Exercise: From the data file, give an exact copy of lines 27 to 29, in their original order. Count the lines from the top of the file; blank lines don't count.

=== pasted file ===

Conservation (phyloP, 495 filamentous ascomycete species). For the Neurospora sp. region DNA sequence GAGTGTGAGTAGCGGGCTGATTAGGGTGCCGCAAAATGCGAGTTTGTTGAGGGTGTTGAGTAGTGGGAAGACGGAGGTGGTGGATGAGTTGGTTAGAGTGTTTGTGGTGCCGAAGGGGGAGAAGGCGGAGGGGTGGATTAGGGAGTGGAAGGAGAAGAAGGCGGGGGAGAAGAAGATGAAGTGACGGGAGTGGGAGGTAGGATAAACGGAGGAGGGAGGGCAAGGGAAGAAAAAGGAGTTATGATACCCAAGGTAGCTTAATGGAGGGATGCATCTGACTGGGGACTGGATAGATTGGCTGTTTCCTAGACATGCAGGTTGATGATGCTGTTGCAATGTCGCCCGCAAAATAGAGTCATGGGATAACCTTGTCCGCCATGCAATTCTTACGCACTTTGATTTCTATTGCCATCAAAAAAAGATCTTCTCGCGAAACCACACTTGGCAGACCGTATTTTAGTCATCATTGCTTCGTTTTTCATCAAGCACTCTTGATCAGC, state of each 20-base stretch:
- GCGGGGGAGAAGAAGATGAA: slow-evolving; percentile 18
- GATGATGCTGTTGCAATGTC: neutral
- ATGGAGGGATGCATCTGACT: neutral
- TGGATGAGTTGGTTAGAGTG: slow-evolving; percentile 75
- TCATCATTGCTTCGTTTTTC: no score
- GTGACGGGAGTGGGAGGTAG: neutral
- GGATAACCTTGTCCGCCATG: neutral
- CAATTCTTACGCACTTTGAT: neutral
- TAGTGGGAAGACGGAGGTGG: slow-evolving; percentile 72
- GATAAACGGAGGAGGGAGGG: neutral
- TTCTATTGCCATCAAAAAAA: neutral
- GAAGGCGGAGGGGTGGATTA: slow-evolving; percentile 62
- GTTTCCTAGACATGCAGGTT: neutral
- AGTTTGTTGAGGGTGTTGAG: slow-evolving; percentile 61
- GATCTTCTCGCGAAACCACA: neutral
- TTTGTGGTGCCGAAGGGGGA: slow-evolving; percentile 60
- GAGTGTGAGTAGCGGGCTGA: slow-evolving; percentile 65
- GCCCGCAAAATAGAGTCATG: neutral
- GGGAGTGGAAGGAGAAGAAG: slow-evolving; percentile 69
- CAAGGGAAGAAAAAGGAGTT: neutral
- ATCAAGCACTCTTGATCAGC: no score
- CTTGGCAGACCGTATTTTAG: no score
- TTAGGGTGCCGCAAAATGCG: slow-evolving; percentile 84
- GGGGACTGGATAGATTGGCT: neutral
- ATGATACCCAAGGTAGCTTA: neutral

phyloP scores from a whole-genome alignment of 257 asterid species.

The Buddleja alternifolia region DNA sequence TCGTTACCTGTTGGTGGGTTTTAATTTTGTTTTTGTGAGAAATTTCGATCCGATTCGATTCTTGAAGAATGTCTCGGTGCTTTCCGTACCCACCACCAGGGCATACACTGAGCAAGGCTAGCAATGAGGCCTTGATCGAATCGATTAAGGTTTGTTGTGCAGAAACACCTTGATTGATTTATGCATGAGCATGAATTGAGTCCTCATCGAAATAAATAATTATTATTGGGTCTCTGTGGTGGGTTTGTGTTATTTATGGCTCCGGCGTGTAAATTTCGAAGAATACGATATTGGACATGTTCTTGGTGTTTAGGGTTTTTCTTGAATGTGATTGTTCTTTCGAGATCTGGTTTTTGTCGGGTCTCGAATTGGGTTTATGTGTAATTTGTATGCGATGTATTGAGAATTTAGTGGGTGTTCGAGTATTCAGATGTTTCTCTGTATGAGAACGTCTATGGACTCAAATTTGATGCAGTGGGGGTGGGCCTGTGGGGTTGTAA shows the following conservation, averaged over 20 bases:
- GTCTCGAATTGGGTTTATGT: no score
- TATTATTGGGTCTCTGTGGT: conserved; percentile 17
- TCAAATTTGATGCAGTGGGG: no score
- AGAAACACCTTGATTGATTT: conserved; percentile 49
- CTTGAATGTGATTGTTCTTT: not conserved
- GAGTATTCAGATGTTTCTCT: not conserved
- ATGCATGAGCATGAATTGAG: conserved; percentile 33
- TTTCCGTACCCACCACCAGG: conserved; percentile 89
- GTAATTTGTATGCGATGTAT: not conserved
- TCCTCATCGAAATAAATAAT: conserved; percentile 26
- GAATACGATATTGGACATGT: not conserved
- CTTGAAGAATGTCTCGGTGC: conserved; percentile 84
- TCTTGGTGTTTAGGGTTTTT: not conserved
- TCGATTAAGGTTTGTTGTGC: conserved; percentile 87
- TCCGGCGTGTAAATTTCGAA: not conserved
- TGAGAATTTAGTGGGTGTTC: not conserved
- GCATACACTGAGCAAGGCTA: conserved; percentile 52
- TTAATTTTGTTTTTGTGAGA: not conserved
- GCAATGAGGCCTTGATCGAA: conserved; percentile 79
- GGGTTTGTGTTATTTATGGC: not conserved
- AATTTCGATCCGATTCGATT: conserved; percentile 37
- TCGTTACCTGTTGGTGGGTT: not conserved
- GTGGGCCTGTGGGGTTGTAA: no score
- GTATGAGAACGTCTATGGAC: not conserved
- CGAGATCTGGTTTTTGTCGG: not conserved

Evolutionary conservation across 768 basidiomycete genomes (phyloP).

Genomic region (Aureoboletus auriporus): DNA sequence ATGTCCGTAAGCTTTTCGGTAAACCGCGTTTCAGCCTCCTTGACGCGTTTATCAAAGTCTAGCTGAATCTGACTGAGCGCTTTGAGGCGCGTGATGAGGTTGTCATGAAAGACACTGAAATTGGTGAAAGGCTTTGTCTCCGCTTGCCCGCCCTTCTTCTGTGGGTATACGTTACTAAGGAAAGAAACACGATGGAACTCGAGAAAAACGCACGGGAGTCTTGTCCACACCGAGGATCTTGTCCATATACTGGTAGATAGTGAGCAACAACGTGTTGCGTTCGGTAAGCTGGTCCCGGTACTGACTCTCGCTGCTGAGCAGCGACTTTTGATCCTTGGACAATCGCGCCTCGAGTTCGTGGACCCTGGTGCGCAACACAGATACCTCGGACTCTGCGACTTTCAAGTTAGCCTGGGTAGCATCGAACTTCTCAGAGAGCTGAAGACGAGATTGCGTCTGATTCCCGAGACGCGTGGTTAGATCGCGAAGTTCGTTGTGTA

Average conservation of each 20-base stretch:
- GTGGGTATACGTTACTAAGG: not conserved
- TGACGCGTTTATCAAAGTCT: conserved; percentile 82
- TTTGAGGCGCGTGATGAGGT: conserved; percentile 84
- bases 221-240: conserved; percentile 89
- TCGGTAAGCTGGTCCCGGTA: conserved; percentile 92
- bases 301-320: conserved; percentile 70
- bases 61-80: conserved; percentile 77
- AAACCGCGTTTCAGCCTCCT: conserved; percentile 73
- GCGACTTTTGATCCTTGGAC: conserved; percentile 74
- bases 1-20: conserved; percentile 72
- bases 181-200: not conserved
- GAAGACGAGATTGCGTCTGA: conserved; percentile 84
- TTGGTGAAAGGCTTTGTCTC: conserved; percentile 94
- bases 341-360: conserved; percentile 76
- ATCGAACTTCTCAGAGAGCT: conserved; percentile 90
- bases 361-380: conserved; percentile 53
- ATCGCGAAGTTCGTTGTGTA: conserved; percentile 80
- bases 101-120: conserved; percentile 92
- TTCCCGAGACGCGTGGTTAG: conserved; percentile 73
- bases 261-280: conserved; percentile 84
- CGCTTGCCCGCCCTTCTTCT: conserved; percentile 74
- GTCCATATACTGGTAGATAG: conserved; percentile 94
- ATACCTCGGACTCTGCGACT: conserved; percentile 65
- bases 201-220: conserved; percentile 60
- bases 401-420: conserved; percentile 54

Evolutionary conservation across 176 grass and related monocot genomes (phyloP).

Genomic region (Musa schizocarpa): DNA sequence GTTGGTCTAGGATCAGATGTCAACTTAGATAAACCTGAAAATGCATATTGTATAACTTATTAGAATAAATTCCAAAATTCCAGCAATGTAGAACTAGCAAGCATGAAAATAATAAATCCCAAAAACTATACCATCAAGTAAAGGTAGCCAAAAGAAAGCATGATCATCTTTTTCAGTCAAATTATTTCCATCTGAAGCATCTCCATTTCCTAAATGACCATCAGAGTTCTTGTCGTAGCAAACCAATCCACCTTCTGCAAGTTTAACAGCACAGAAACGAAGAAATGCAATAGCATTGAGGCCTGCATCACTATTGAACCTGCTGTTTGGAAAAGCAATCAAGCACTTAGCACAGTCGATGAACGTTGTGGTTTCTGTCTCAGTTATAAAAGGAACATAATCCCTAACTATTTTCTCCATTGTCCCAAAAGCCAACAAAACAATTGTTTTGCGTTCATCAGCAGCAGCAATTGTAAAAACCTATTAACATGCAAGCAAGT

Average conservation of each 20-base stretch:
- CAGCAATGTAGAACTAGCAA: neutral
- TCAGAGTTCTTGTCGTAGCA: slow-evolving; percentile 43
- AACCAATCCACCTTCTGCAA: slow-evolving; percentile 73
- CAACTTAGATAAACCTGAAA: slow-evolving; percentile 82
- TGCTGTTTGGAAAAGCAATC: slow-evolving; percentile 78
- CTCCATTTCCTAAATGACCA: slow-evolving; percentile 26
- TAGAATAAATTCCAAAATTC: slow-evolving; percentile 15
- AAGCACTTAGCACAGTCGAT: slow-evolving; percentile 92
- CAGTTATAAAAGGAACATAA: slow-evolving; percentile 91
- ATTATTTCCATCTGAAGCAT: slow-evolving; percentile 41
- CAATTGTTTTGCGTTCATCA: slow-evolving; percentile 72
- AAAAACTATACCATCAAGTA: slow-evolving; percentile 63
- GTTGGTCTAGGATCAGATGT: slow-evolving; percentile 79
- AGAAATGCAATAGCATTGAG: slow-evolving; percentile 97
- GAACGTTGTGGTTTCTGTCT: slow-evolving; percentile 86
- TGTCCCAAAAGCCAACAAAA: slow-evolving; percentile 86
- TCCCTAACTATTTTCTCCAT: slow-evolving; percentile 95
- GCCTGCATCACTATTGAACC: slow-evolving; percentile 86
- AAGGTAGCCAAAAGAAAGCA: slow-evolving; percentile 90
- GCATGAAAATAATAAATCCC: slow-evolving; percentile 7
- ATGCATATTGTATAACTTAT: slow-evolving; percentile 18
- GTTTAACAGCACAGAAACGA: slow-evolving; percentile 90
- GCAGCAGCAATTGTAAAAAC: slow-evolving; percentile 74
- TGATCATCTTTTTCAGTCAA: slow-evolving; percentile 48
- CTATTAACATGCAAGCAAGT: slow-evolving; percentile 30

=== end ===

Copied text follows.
phyloP scores from a whole-genome alignment of 257 asterid species.

The Buddleja alternifolia region DNA sequence TCGTTACCTGTTGGTGGGTTTTAATTTTGTTTTTGTGAGAAATTTCGATCCGATTCGATTCTTGAAGAATGTCTCGGTGCTTTCCGTACCCACCACCAGGGCATACACTGAGCAAGGCTAGCAATGAGGCCTTGATCGAATCGATTAAGGTTTGTTGTGCAGAAACACCTTGATTGATTTATGCATGAGCATGAATTGAGTCCTCATCGAAATAAATAATTATTATTGGGTCTCTGTGGTGGGTTTGTGTTATTTATGGCTCCGGCGTGTAAATTTCGAAGAATACGATATTGGACATGTTCTTGGTGTTTAGGGTTTTTCTTGAATGTGATTGTTCTTTCGAGATCTGGTTTTTGTCGGGTCTCGAATTGGGTTTATGTGTAATTTGTATGCGATGTATTGAGAATTTAGTGGGTGTTCGAGTATTCAGATGTTTCTCTGTATGAGAACGTCTATGGACTCAAATTTGATGCAGTGGGGGTGGGCCTGTGGGGTTGTAA shows the following conservation, averaged over 20 bases:
- GTCTCGAATTGGGTTTATGT: no score